vacation rental san ignacio cayo belize












Where is Kumquat Cottage?

Who's behind all this?

What is there to do?

Where is San Ignacio, Belize?

How far from the cayes are you?

How do I get there?

What do I bring?

Is the house handicapped accessible?

Can I smoke or bring my pet?

Is it all finished?

I'm in Belize right now and want to rent the house tomorrow. Whom do I contact at the last minute?

Why Kumquat?

How many people can squeeze in comfortably?

Are linens and towels provided?

When is check out/ -in?

• Kumquat Cottage couldn't be more perfectly located (see MAP); close to all town amenities yet isolated near a quiet neighborhood road. The yellow spot on the photo above shows how close it is to the pure waters of the Macal River where you can canoe or swim to your heart's delight. It is nestled halfway up a decent-sized walkable hill so you earn a good view from the house but it is not so far as to prevent you from doing it several times a day. It is about midway between the Police Station and the San Ignacio Resort Hotel and nowhere near as far as, say, Cahal Pech Resort.

The street address is:

3 Melhado Street, San Ignacio, Cayo, Belize.

• Minnesota musicians Philip Blackburn and Preston Wright fell in love with Belize in 2003. We bought some jungle acreage to make into a sculpture park and ecological paradise but later realized it would be so much easier to have a pied a terre in town and commute to the bush for fun; hence the cottage. We are far from early retirement but are moving ahead on all fronts until such time as we quit snow country.

• The cayes are sublime but we get bored of beaches after a couple of days; we find the Cayo region an incredibly rich place to spend a lot of time. San Ignacio is a center for all kinds of tours, a haven for archaeologists, and a diverse, friendly place to hang out in away from the typical tourist meccas. Don't let its shabbiness fool you.

We enjoy spending time with the locals, eating at the amazing Flayva's, Serendib, Elvira's and Erva's, exploring the ruins at Cahal Pech, Xunantunich, Tikal, Pacbitun, and Caracol; walking around Poustinia Land Art Park; spelunking any number of caves; visiting the butterfly farms; and doing the idyllic and almost-mythic waterfall thing.

See the links page for some more area info.

San Ignacio is in the foothills of the Maya Mountains, about 70 miles inland and about 12 miles from the border with Guatemala. It is surrounded by hills and is near the confluence of the Macal, Mopan, and Belize rivers. With Santa Elena next door, it boasts a population of about 25,000 and is the fastest growing town in Belize. Its population is wonderfully diverse: Creole, Mestizo, Maya, Mennonite, Garifuna, Chinese, Middle Eastern, East Indian, some European and North Americans. English is the official language of the former British Honduras (thanks to the British Empire's appetite for logwood, mahogany and chicle).

Bugs are less prevalent than in other lower-lying areas of Belize (or indeed Minnesota). And we don't get any of those pesky coastal sandflies.

• We are about 70 miles from Belize City as the toucan flies, and a further short boat or plane ride from Caye Caulker or Caye Ambergris.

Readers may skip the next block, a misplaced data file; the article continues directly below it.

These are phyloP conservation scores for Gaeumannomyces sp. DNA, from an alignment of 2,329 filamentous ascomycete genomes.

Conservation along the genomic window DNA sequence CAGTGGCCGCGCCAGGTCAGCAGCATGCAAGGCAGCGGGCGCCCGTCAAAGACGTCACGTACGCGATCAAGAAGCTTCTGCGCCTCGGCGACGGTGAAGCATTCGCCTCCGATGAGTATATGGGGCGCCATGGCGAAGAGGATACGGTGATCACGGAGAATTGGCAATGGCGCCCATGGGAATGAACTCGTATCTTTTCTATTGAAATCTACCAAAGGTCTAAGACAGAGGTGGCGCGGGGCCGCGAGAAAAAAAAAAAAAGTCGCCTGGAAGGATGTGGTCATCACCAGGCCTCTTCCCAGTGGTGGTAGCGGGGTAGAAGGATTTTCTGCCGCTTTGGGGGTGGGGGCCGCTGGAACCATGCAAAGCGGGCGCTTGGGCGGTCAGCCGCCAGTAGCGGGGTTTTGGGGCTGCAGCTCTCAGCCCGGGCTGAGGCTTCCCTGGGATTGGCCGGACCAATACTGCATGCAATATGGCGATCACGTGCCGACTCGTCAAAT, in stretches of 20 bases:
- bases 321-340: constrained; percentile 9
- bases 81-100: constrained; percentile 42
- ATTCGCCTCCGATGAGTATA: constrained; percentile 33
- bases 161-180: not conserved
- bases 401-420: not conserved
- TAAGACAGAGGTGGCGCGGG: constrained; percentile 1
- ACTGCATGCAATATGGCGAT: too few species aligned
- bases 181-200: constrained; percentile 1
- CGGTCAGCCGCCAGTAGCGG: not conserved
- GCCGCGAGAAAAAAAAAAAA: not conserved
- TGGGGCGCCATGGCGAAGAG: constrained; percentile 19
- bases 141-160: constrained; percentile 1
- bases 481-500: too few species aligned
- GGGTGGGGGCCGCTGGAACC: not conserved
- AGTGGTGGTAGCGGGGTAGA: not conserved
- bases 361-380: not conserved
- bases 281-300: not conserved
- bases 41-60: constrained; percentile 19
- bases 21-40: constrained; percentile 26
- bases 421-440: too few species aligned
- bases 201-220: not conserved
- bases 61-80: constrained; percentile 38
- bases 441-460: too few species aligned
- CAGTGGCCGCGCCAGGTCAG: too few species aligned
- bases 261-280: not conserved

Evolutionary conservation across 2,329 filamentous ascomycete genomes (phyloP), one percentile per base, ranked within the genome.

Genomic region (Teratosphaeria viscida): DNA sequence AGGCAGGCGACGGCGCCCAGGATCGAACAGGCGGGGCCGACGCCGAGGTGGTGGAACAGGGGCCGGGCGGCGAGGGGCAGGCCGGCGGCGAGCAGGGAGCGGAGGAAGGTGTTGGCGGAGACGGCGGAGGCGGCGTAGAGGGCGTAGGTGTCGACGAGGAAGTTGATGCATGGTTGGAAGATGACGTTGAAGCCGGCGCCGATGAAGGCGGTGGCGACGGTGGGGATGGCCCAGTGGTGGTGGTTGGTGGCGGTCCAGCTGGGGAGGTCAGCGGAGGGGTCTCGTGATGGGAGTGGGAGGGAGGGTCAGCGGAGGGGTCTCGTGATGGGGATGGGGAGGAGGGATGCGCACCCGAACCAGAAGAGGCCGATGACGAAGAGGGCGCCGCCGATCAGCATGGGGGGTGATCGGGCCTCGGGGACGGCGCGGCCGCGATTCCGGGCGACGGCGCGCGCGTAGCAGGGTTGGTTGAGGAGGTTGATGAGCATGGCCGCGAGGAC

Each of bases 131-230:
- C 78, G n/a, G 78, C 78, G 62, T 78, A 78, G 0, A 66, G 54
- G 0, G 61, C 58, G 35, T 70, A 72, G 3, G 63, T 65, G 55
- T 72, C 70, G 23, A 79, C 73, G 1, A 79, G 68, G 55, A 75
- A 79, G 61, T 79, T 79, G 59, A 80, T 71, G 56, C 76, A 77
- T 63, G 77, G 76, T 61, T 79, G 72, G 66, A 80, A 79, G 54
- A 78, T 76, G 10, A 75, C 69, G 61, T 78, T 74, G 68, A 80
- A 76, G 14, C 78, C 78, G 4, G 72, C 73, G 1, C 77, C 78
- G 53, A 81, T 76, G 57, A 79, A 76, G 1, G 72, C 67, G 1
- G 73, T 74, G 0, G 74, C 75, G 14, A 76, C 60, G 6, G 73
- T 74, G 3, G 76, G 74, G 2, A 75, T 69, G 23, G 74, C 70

• From Belize City, there are many buses down the Western Highway. From Placencia, you can come up the Hummingbird Highway to Belmopan, the capital city. You cannot easily fly into San Ignacio.

If you are arriving at the Belize City Airport we suggest you make the trip hassle free by booking the private Belize Shuttle service right to the door of Kumquat.

• Bring a sense of adventure, comfortable walking shoes, sunscreen, a hat, fresh batteries, light washable clothing (including long sleeve shirts), water bottle (though the tap water is fine to drink, always carry more with you), US and Belizean dollars. If you have a lot of US cash to change ask about getting a better exchange rate than the official 2:1. There are a few ATM machines on Burns Avenue (not to be confused with ATM for Actun Tunichil Muknal cave, an essential tour).

• The house is built on a moderate slope; there is gravel on the staircase and several steps inside the house. People on crutches would be OK but wheelchairs are not recommended; there is a reason the ancient Maya did not use wheels in this climate...

• There is no smoking inside the house; there are patios for that. Please leave your pets at home; they will attract the wrong kind of attention from our local wildlife.

• Kumquat Cottage, like everything in tropical climates, is a work in progress; we always have plans to tweak, trim and maintain. We will try and keep any construction interference to a minimum during your stay.

• For all questions regarding availability, reservations, or changes to your planned stay, please contact the property caretakers Sharon and Nigel at RedRoof: 011 501-834-4015

• We just love them; pop a kumquat into your mouth and savor the citrus explosion that follows. We have two kumquat trees growing on the property; when they mature in a couple of years there will be enough for everybody, including the toucans and parrots.

• How can a 1 bedroom house accommodate more than 2 people? It all depends on your familiarity with each other. There are basically three zones around the house that can be used as sleeping areas with varying degrees of privacy: The bedroom (king size bed), the living room (queen size sofa bed), and the dining room (foldout beanbag king size mattress). Thus up to 3 couples can coexist peacefully. There are even 2 extra (single) camp cots if you need more. The price for the house is the same no matter how many people, so there is a direct proportion between savings and crowdedness.

• Yes

• 10am and 3pm respectively. You can deposit your bags to one side temporarily if necessary so we can continue preparations for the next guests.